Everyone wants their team to trade down.
I get more e-mails at this time of year asking me about the possibility of the Jaguars trading out of the No. 10 spot in the NFL draft in hopes of getting more. The same kinds of questions come from Titans fans hoping their team will opt out of selecting 16th overall. Texans fans (No. 20) and Colts followers (No. 31) aren’t averse to the idea of trading down, either.
So I am here to tell you, while trading up is often too expensive, trading down is often overrated.
For starters, to get down, you need a team that wants to move up.
“Sitting in the draft room for many years, I think those are conversations that always come up: 'Well, wouldn’t it be nice to move back and pick up a couple other picks?'" Texans coach Gary Kubiak said. “Well in that 10 minutes or whatever you have before that pick, if you’re not a hot commodity at that time and nobody wants to talk to you, you better be ready to do business.
“I think it’s probably a hell of a lot easier said than done.”
Said Jacksonville GM Gene Smith in a recent conference call with season-ticket holders: “My mindset is to acquire picks. If we’re able to do that, I’ll have a smile on my face.”
But even if you have a lot of needs, like Smith, is that the right route?
Let’s look at the recent trade-down history of our four teams and then assess. We’re considering just picks-for-picks trades, not moves that include veteran players.
In the last six years, with the help of Jason Vida of ESPN Stats & Information and prosportstransactions.com, here are first-round trade-downs in the division.
2008 -- Traded with Baltimore
Gave: No. 18 in first round (quarterback Joe Flacco)
Value chart says: Ravens, 900-883.2 points
Assessment: Baltimore got its quarterback and Flacco is clearly the most valuable player of all of these. The Texans got their left tackle (Brown), a skill player who’s had one great year and one terrible season (Slaton) and some shaky secondary depth (Barber).
2005 -- Traded with New Orleans
Gave: No. 13 in first round (offensive tackle Jammal Brown)
Value chart: Texans, 1,260-1,150. (That link is to an NFL-style draft value chart like the ones teams use to measure trade values.)
Assessment: Brown has been a Pro Bowler twice and an All-Pro once. Johnson underachieved and was traded. Winston is a very solid starter, but the Saints got more bang here, I think.
Sidenote: The Colts gave up their 2008 first-rounder and their 2007 fourth-rounder to get the 2007 second-rounder from San Francisco they used to draft offensive tackle Tony Ugoh. That can be classified in different ways. I see it more as the Colts going up to get Ugoh, so I don’t use it as a trade-down scenario here.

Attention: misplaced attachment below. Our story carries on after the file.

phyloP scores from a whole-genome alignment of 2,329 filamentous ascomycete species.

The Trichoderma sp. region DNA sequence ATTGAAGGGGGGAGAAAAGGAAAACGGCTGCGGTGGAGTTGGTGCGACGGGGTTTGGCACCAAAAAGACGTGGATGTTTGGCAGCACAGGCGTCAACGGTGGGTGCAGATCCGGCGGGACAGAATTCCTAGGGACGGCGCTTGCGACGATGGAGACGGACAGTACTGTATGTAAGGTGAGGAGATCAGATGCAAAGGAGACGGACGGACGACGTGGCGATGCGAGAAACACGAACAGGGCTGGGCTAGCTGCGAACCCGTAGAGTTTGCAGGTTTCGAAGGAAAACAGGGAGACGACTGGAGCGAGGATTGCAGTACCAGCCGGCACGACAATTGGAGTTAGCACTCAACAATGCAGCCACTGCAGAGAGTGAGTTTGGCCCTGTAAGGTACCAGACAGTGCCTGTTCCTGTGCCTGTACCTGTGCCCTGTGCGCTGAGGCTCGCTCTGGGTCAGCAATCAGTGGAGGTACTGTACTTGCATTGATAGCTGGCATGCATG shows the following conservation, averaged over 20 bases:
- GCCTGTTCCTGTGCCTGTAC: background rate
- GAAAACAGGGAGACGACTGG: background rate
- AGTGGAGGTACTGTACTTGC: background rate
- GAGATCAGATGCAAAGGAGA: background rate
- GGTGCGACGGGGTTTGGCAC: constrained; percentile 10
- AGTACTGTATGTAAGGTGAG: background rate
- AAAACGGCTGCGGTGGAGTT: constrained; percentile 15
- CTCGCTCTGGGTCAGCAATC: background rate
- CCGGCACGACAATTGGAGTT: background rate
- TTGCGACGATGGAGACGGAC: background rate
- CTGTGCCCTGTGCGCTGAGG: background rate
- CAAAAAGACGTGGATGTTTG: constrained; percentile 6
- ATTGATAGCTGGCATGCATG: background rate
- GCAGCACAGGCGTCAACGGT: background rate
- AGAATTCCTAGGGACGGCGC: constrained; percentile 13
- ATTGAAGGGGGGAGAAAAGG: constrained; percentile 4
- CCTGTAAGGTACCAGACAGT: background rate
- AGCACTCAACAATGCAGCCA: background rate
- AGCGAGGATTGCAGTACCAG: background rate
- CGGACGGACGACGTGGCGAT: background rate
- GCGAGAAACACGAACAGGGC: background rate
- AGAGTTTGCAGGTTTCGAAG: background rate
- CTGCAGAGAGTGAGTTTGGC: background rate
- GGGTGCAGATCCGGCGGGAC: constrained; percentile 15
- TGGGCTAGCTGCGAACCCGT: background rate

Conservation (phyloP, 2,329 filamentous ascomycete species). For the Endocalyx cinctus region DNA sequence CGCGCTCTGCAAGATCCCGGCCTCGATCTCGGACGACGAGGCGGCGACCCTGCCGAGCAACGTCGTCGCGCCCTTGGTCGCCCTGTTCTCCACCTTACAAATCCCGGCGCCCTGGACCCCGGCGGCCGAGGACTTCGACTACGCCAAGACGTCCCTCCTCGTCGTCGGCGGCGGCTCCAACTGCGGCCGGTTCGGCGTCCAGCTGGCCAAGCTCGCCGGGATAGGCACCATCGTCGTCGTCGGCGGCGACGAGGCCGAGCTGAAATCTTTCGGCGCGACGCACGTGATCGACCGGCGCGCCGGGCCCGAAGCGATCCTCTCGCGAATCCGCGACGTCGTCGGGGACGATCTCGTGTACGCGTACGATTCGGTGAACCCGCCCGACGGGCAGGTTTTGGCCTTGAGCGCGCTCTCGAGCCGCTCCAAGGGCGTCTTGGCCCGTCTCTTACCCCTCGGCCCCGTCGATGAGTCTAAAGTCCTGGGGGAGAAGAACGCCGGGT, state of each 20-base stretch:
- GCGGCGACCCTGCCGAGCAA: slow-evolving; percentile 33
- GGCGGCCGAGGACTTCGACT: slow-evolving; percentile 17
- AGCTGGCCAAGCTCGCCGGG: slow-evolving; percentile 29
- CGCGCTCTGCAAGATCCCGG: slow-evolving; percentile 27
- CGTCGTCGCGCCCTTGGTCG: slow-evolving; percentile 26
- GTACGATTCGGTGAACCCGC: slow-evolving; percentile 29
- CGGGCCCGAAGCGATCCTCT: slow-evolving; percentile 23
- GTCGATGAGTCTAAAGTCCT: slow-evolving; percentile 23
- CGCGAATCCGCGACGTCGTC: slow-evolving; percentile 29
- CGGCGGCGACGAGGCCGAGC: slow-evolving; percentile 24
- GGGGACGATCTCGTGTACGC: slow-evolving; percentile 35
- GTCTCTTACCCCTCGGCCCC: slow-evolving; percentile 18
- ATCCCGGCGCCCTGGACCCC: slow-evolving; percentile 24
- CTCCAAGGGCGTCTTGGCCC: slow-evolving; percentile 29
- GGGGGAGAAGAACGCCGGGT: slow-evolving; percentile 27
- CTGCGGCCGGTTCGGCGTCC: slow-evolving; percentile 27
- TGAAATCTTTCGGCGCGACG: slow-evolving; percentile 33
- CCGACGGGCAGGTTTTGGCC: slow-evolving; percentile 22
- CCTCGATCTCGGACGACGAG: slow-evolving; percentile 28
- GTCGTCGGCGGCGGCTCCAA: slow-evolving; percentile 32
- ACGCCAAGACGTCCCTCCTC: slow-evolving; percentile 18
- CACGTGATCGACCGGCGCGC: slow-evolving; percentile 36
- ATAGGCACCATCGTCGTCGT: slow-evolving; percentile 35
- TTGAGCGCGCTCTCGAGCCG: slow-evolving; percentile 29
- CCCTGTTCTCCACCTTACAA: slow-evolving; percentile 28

2004 --Traded with Atlanta
Got: No. 38 in the second round (traded to Steelers for a second-round pick, 44th overall, Bob Sanders and fourth-round pick, 107th overall, linebacker Kendyll Pope), a third-round pick (69th overall, linebacker Gilbert Gardner), and a fourth-round pick (125th overall, cornerback Jason David)
Value chart says: Colts, 845-780
Assessment: A double-trade down netted the Colts Sanders. He may miss way too many games due to injuries, but he won a defensive player of the year award and keyed a Super Bowl team. But Schaub sure proved to have value for Atlanta when Houston came calling a couple years later.
2007 -- Traded with Denver
Gave: No. 17 in first round (defensive end Jarvis Moss)
Got: No. 21 in first round (safety Reggie Nelson); a third-round pick (86th overall, traded to Baltimore for a fourth-round pick, 101st overall , a fifth-round pick, 166th overall, and a sixth-round pick 203rd overall); and a sixth-round pick (198th overall, traded to Atlanta as part of package for a fifth-rounder, 149th overall, guard Uche Nwaneri). Punter Adam Podlesh and defensive tackle Derek Landri came out of that trade with Baltimore, with the 203rd pick also going to Atlanta in the trade that got Jacksonville Nwaneri
Value chart says: Jaguars 973.2-950 (not factoring in trades of other picks involved)
Assessment: They did OK, but if Nelson continues on his current course, we'll remember them failing with another first-rounder.
2004 -- Traded with Houston
Gave: No. 27 in the first round (defensive end/outside linebacker Jason Babin) and a fifth-round pick (159th overall, traded to Jacksonville)
Got: No. 40 in the second round (tight end Ben Troupe), a third-round pick (71st overall, defensive tackle Randy Starks), a fourth-round pick (103rd overall, defensive end Bo Schobel), and a fifth-round pick (138th overall, guard Jacob Bell)
Value chart says: Titans, 860-708.8
Assessment: On draft day, it looked like a monster win for Tennessee and in time, because Babin busted, it still leaned their way. But for the Titans, only Bell was a consistent performer. It’s easy to look back on drafts and play what if, I know, but what if the Titans or the Texans had used No. 27 on Sanders or Karlos Dansby or Chris Snee?
Let’s emphasize this is not scientific and it's not a very big sample size.
Still, these five deals produced just one player we’d rate as stellar, and Sanders has major injury issues. They also yielded AFC South teams a left tackle who still has to prove himself (Brown), a defensive tackle who busted (Johnson), a free safety whose second year was very poor (Nelson) and a tight end who’s out of the league (Troupe).
Trading down doesn’t always produce the yield everyone imagines. One very good player is better than a couple who rank a notch below. The chance at that player is typically better where you are, not lower than that.
So if the Jaguars see someone they like a lot at 10 or if the Titans see someone they like a lot at 16, they should jump, not dump.